Irish Brigade

The story of the 38th (Irish) Brigade in the Second World War

Faugh a Ballagh        Nec Aspera Terrent         Quis Separabit

March 1944

March 1944 saw the Irish Brigade continuing a period of training near to the Volturno river. Whilst the brigade awaited the call to join any successful breakthrough near to Cassino, they were able to celebrate Barossa Day and St Patrick’s Day in customary fashion…

In his letters home this month to his wife, Olive, Captain Lawrence (Lawrie) Franklyn-Vaile is in positive mood and keen to keep up to date with news from the home front as well as sharing stories about many of the men that he and Olive had known from their time with the Faughs in Northern Ireland.

During the early part of month, Lawrie’s thoughts turned to family matters. On their 9th wedding anniversary on 9th March, Lawrie writes home to Olive:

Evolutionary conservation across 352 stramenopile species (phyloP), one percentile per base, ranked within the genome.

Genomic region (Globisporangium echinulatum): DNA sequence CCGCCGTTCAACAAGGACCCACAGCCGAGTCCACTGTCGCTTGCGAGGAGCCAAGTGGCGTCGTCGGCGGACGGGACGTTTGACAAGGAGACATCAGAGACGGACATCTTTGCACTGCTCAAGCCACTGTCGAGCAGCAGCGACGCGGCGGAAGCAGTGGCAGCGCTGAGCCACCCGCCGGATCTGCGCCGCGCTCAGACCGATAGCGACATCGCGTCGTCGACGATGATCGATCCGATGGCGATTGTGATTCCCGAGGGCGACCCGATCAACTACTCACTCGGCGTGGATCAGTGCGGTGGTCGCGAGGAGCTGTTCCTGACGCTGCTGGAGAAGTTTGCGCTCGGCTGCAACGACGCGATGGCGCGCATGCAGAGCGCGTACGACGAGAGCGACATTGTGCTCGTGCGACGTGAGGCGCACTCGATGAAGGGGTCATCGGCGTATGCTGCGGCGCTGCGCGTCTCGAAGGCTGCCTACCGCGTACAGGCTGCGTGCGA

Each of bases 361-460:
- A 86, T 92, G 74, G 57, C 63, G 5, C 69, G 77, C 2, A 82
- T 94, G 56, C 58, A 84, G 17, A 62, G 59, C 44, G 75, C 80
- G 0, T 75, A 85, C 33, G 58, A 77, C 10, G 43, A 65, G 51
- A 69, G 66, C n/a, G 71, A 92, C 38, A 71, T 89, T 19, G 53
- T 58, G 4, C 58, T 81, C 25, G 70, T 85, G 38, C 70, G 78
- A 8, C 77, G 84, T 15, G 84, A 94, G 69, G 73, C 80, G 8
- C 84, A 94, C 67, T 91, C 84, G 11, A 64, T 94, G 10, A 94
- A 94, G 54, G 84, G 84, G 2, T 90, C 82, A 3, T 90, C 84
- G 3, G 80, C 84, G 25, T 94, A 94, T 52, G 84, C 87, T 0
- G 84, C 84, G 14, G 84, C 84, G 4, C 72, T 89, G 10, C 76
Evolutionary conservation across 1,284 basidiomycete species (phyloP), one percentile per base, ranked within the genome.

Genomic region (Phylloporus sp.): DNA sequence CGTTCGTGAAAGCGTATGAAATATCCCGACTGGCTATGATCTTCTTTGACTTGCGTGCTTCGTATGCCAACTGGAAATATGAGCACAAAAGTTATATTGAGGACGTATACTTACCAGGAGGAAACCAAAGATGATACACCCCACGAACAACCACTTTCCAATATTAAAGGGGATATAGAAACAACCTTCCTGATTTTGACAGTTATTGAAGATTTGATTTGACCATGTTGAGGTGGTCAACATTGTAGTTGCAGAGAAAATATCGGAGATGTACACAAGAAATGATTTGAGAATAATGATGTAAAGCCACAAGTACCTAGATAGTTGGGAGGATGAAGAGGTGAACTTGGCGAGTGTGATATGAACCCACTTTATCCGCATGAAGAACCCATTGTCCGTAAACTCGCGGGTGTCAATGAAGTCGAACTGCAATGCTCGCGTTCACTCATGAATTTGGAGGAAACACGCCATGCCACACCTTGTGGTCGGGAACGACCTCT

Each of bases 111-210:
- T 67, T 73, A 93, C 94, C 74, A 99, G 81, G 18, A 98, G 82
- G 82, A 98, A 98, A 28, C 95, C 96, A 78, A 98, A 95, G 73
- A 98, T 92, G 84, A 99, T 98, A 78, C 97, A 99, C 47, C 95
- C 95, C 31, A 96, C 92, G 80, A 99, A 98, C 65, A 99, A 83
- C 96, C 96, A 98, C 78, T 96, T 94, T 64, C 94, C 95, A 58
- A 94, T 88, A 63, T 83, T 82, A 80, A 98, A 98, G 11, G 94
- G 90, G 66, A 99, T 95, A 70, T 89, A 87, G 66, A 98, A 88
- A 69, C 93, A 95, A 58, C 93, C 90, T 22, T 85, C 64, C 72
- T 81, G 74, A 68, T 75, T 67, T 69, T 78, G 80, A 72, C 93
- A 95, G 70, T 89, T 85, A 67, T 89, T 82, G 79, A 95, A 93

“I think this is only the second time that we have spent our wedding anniversary apart, the other being in 1940 when I was at the ITC Bedford. I certainly hope that next year we will be together again. Well, we have had some fine times together and I am certain we will have many more in the future. Today, is very pleasant, fine and sunny and quite warm, a very great contrast to the same day in 1935.”

And then on 11th March, Lawrie is thinking of his daughter:

“I would certainly like to be at home with you today sharing in Valerie’s second birthday. I expect she is now able to realise the significance of the day and is having quite a good time. I hope she has got a few presents and that the doll I sent her will not be too long in coming. I think she will quite like it when the box arrives. I will be interested to hear her reactions…”

4th March 1944.

9th March 1944.

11th March 1944.

15th March 1944.

18th March 1944.

20th March 1944.

24th March 1944.

27th March 1944.

Olive Franklyn-Vaile.


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